The British adopted the 7.62x51mm round in the late 1950s along with the SLR. The British had developed a truly intermediate cartridge to go with its EM2 battle rifle in the 1960s in .280 calibre, however pressure from the US to standardise on a heavier round, closer to the .30 cartridge it already had in service resulted in NATO adopting the 7.62 round instead. The British introduced the L2A1 ball round in 1954 which was Berdan primed and had 44 grains of NRN nitrocellulose as its propellant. The case was a rimless design, with a boat tailed bullet made of gilding metal over an antimony core:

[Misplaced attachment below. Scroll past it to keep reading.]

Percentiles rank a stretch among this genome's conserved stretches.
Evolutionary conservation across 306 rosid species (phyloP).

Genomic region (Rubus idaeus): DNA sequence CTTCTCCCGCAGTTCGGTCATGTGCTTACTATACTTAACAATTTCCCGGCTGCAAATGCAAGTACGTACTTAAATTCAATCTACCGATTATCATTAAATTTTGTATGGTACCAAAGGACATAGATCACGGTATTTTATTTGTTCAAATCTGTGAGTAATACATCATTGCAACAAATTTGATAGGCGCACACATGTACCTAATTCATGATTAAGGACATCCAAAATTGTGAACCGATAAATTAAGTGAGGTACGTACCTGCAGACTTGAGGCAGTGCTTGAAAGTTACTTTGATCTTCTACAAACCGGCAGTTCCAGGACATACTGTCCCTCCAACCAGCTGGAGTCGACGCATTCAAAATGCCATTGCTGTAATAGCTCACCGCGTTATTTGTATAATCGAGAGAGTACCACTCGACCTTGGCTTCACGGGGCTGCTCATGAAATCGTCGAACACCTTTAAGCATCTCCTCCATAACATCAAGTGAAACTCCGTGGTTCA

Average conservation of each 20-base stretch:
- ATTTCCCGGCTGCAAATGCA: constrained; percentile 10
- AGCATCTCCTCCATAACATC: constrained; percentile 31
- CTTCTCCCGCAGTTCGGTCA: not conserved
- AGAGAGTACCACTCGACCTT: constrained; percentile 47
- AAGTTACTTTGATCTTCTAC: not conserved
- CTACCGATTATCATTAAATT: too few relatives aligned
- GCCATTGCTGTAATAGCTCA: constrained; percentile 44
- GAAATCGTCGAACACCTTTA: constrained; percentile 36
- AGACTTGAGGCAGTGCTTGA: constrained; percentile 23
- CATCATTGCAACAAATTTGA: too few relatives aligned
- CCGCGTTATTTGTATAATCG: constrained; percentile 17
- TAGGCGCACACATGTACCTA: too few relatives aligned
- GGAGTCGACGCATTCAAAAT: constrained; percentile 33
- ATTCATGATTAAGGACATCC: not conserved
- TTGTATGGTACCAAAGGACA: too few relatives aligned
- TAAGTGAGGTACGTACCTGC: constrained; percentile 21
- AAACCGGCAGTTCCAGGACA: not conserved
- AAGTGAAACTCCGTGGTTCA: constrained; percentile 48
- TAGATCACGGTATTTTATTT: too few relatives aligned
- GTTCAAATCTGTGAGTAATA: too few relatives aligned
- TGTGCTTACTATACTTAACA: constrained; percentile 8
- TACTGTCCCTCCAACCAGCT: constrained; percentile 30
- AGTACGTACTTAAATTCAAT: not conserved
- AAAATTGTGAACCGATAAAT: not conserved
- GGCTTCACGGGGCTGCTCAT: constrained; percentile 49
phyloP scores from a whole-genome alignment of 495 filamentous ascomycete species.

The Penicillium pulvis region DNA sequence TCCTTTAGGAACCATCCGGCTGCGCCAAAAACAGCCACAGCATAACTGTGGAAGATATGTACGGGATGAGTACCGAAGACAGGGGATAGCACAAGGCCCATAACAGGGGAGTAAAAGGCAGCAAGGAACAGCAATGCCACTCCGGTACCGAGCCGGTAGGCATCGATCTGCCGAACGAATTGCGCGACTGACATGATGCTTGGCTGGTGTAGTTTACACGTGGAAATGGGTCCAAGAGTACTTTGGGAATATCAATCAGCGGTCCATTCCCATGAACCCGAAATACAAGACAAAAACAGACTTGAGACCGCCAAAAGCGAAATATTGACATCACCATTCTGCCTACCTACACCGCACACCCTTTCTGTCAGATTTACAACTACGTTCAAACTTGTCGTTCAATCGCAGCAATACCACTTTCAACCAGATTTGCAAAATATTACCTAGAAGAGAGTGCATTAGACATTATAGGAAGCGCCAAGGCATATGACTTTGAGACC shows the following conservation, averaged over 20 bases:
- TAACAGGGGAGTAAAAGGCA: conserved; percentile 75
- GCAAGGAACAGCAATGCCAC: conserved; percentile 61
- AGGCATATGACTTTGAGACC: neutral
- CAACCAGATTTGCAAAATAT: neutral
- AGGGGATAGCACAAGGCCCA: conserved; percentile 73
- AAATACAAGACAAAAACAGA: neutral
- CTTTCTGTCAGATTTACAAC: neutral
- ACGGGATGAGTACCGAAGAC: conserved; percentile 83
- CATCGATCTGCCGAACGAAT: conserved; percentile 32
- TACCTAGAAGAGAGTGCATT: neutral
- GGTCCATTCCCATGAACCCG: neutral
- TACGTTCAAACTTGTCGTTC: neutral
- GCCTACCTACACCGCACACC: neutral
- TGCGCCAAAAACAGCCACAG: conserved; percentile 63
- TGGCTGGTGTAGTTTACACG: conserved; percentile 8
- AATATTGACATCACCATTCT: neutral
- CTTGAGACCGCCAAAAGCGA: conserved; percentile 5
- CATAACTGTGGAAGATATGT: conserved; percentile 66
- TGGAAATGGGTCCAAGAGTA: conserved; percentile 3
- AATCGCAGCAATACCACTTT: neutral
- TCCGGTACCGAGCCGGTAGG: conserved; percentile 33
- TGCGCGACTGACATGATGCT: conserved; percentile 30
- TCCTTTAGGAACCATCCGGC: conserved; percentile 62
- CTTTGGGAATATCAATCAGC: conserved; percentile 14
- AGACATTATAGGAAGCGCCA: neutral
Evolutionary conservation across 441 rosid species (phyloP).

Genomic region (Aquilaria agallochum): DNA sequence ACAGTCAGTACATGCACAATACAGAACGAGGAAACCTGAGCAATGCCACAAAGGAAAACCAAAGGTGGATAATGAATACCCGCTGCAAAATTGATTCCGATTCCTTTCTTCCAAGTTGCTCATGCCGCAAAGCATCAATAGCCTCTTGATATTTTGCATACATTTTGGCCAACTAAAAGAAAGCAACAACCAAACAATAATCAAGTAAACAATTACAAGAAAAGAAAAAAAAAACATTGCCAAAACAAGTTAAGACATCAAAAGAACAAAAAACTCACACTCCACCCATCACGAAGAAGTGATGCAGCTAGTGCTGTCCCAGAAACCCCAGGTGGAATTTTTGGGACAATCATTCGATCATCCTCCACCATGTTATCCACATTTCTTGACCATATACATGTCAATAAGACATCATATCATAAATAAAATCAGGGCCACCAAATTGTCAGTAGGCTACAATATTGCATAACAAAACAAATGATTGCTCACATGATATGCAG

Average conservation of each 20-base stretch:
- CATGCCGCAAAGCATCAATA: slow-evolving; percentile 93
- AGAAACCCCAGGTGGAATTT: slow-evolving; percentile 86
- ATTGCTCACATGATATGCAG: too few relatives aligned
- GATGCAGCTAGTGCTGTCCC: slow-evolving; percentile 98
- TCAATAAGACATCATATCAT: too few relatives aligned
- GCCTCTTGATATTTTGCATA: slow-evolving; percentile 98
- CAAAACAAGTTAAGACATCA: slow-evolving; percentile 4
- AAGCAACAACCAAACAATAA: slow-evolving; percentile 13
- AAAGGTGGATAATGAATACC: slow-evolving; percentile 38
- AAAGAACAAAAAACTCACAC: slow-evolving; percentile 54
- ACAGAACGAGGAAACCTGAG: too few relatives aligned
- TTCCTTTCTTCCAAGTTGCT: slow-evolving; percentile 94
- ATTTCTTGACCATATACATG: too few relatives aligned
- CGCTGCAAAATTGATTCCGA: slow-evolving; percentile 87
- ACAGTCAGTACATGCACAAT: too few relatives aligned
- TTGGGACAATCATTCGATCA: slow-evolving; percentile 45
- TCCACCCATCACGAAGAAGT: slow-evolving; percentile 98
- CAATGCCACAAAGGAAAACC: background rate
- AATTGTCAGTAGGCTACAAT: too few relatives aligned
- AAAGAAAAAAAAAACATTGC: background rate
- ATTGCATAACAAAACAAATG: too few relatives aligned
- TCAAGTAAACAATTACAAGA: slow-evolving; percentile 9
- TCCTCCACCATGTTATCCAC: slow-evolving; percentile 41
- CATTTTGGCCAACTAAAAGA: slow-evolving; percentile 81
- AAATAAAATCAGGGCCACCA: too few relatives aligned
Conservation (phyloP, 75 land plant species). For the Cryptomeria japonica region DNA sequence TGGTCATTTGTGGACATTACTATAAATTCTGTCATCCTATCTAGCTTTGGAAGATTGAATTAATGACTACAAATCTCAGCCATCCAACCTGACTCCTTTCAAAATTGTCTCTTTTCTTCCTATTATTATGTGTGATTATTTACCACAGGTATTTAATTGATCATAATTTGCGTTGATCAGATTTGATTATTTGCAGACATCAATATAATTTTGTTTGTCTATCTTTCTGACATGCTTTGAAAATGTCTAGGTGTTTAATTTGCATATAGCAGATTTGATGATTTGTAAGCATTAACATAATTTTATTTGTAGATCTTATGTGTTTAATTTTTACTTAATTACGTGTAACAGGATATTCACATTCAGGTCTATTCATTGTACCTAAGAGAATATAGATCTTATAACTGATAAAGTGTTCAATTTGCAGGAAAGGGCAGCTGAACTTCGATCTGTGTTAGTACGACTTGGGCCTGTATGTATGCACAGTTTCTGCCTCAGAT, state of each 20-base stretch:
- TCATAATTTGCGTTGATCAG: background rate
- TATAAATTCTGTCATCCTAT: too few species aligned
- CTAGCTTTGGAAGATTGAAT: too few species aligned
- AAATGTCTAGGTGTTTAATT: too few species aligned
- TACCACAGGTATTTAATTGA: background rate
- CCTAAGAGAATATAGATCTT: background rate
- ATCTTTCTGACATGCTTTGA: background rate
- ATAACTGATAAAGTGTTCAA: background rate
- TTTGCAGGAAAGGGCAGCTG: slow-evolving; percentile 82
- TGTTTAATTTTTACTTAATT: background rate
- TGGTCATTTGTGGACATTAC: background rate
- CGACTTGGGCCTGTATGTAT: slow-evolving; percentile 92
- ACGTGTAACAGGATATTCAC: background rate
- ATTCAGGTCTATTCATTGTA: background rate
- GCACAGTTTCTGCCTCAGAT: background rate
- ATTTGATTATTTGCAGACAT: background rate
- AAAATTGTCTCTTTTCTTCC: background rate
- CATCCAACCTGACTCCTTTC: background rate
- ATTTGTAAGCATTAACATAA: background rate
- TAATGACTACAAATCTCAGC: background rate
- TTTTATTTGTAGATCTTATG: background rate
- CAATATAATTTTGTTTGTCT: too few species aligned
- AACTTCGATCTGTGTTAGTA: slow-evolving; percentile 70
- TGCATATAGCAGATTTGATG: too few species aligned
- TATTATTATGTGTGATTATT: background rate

This particular round is the L2A2 which was introduced in 1955 with some strengthening to the casing based on experience in the field. The round was to be produced for many years, the headstamp on this round indicating it was made by Radway Green in 1993:
The powder was changed to ICI Nitrocellulose, however the bullet remained the same and weighed 144 grains:
The weight of the bullet and the powder within allowed it to have a velocity of 2700 fps.
This round has proved to be extraordinarily long lived and although no longer used in infantry rifles, it remains in service with the popular GPMG or ‘Gimpy’